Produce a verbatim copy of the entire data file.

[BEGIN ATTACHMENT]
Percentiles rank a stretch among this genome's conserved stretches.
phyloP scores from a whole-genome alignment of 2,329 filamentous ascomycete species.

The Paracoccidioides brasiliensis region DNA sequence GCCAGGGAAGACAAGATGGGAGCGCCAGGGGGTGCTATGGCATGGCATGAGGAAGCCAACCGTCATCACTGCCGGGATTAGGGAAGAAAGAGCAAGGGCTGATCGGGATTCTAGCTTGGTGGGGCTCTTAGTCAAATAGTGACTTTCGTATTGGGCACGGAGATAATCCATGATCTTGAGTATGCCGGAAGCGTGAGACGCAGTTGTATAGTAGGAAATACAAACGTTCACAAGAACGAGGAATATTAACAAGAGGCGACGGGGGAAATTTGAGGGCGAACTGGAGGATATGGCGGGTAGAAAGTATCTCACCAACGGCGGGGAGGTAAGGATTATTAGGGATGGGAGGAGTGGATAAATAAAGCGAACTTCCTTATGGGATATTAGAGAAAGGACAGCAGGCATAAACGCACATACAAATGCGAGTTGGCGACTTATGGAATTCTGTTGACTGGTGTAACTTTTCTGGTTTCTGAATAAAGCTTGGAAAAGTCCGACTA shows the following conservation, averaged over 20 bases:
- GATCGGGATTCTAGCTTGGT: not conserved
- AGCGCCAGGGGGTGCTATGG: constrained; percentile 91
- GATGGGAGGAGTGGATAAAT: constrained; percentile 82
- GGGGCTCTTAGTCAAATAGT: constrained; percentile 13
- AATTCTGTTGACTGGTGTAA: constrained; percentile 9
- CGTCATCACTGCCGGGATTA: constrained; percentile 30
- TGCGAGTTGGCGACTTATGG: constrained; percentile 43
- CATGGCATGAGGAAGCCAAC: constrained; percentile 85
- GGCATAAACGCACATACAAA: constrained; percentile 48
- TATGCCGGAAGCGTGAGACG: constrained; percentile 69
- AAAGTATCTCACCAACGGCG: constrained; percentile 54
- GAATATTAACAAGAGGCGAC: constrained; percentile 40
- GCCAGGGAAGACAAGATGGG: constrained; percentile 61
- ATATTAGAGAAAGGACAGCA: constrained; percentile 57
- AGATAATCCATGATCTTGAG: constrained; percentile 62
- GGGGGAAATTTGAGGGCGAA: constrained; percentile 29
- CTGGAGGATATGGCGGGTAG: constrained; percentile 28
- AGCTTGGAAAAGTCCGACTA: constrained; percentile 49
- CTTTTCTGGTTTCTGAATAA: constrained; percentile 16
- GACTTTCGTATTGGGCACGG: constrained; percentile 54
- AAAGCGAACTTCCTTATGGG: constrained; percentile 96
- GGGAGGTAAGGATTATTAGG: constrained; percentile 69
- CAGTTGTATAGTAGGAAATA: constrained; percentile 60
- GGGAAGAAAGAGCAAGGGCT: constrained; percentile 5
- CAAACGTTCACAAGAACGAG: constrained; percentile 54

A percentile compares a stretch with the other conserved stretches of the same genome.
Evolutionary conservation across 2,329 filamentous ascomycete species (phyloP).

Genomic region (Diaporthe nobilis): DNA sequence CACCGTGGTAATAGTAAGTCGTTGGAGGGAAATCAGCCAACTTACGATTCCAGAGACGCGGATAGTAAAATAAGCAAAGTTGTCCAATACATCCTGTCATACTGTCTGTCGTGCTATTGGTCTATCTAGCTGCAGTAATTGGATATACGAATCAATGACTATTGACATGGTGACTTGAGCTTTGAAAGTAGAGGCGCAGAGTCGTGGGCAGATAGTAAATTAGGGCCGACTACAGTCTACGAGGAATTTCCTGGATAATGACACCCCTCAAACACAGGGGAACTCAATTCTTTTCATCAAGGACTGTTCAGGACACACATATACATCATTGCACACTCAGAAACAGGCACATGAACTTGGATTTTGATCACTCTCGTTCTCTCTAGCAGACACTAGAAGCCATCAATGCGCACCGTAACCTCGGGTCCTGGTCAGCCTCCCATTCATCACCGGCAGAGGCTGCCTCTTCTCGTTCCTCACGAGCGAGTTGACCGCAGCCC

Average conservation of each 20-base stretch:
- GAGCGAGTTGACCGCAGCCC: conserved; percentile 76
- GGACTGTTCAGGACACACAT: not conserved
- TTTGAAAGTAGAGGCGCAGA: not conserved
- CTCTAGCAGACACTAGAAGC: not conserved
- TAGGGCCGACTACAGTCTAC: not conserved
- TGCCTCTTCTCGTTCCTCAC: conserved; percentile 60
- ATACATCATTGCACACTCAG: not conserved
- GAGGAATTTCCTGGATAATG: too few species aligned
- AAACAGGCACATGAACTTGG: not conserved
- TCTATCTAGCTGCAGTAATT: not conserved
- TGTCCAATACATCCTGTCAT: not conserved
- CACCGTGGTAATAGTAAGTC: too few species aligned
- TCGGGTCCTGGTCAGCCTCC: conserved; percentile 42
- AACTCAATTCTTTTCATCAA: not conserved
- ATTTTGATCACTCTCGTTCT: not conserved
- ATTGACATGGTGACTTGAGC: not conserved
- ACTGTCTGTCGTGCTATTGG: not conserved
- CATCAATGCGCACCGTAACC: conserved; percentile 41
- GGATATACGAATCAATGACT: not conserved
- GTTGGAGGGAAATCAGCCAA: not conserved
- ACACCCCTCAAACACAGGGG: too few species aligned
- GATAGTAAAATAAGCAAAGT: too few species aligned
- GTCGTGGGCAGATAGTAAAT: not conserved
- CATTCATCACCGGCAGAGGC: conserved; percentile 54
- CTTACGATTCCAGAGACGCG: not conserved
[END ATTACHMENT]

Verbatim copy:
Percentiles rank a stretch among this genome's conserved stretches.
phyloP scores from a whole-genome alignment of 2,329 filamentous ascomycete species.

The Paracoccidioides brasiliensis region DNA sequence GCCAGGGAAGACAAGATGGGAGCGCCAGGGGGTGCTATGGCATGGCATGAGGAAGCCAACCGTCATCACTGCCGGGATTAGGGAAGAAAGAGCAAGGGCTGATCGGGATTCTAGCTTGGTGGGGCTCTTAGTCAAATAGTGACTTTCGTATTGGGCACGGAGATAATCCATGATCTTGAGTATGCCGGAAGCGTGAGACGCAGTTGTATAGTAGGAAATACAAACGTTCACAAGAACGAGGAATATTAACAAGAGGCGACGGGGGAAATTTGAGGGCGAACTGGAGGATATGGCGGGTAGAAAGTATCTCACCAACGGCGGGGAGGTAAGGATTATTAGGGATGGGAGGAGTGGATAAATAAAGCGAACTTCCTTATGGGATATTAGAGAAAGGACAGCAGGCATAAACGCACATACAAATGCGAGTTGGCGACTTATGGAATTCTGTTGACTGGTGTAACTTTTCTGGTTTCTGAATAAAGCTTGGAAAAGTCCGACTA shows the following conservation, averaged over 20 bases:
- GATCGGGATTCTAGCTTGGT: not conserved
- AGCGCCAGGGGGTGCTATGG: constrained; percentile 91
- GATGGGAGGAGTGGATAAAT: constrained; percentile 82
- GGGGCTCTTAGTCAAATAGT: constrained; percentile 13
- AATTCTGTTGACTGGTGTAA: constrained; percentile 9
- CGTCATCACTGCCGGGATTA: constrained; percentile 30
- TGCGAGTTGGCGACTTATGG: constrained; percentile 43
- CATGGCATGAGGAAGCCAAC: constrained; percentile 85
- GGCATAAACGCACATACAAA: constrained; percentile 48
- TATGCCGGAAGCGTGAGACG: constrained; percentile 69
- AAAGTATCTCACCAACGGCG: constrained; percentile 54
- GAATATTAACAAGAGGCGAC: constrained; percentile 40
- GCCAGGGAAGACAAGATGGG: constrained; percentile 61
- ATATTAGAGAAAGGACAGCA: constrained; percentile 57
- AGATAATCCATGATCTTGAG: constrained; percentile 62
- GGGGGAAATTTGAGGGCGAA: constrained; percentile 29
- CTGGAGGATATGGCGGGTAG: constrained; percentile 28
- AGCTTGGAAAAGTCCGACTA: constrained; percentile 49
- CTTTTCTGGTTTCTGAATAA: constrained; percentile 16
- GACTTTCGTATTGGGCACGG: constrained; percentile 54
- AAAGCGAACTTCCTTATGGG: constrained; percentile 96
- GGGAGGTAAGGATTATTAGG: constrained; percentile 69
- CAGTTGTATAGTAGGAAATA: constrained; percentile 60
- GGGAAGAAAGAGCAAGGGCT: constrained; percentile 5
- CAAACGTTCACAAGAACGAG: constrained; percentile 54

A percentile compares a stretch with the other conserved stretches of the same genome.
Evolutionary conservation across 2,329 filamentous ascomycete species (phyloP).

Genomic region (Diaporthe nobilis): DNA sequence CACCGTGGTAATAGTAAGTCGTTGGAGGGAAATCAGCCAACTTACGATTCCAGAGACGCGGATAGTAAAATAAGCAAAGTTGTCCAATACATCCTGTCATACTGTCTGTCGTGCTATTGGTCTATCTAGCTGCAGTAATTGGATATACGAATCAATGACTATTGACATGGTGACTTGAGCTTTGAAAGTAGAGGCGCAGAGTCGTGGGCAGATAGTAAATTAGGGCCGACTACAGTCTACGAGGAATTTCCTGGATAATGACACCCCTCAAACACAGGGGAACTCAATTCTTTTCATCAAGGACTGTTCAGGACACACATATACATCATTGCACACTCAGAAACAGGCACATGAACTTGGATTTTGATCACTCTCGTTCTCTCTAGCAGACACTAGAAGCCATCAATGCGCACCGTAACCTCGGGTCCTGGTCAGCCTCCCATTCATCACCGGCAGAGGCTGCCTCTTCTCGTTCCTCACGAGCGAGTTGACCGCAGCCC

Average conservation of each 20-base stretch:
- GAGCGAGTTGACCGCAGCCC: conserved; percentile 76
- GGACTGTTCAGGACACACAT: not conserved
- TTTGAAAGTAGAGGCGCAGA: not conserved
- CTCTAGCAGACACTAGAAGC: not conserved
- TAGGGCCGACTACAGTCTAC: not conserved
- TGCCTCTTCTCGTTCCTCAC: conserved; percentile 60
- ATACATCATTGCACACTCAG: not conserved
- GAGGAATTTCCTGGATAATG: too few species aligned
- AAACAGGCACATGAACTTGG: not conserved
- TCTATCTAGCTGCAGTAATT: not conserved
- TGTCCAATACATCCTGTCAT: not conserved
- CACCGTGGTAATAGTAAGTC: too few species aligned
- TCGGGTCCTGGTCAGCCTCC: conserved; percentile 42
- AACTCAATTCTTTTCATCAA: not conserved
- ATTTTGATCACTCTCGTTCT: not conserved
- ATTGACATGGTGACTTGAGC: not conserved
- ACTGTCTGTCGTGCTATTGG: not conserved
- CATCAATGCGCACCGTAACC: conserved; percentile 41
- GGATATACGAATCAATGACT: not conserved
- GTTGGAGGGAAATCAGCCAA: not conserved
- ACACCCCTCAAACACAGGGG: too few species aligned
- GATAGTAAAATAAGCAAAGT: too few species aligned
- GTCGTGGGCAGATAGTAAAT: not conserved
- CATTCATCACCGGCAGAGGC: conserved; percentile 54
- CTTACGATTCCAGAGACGCG: not conserved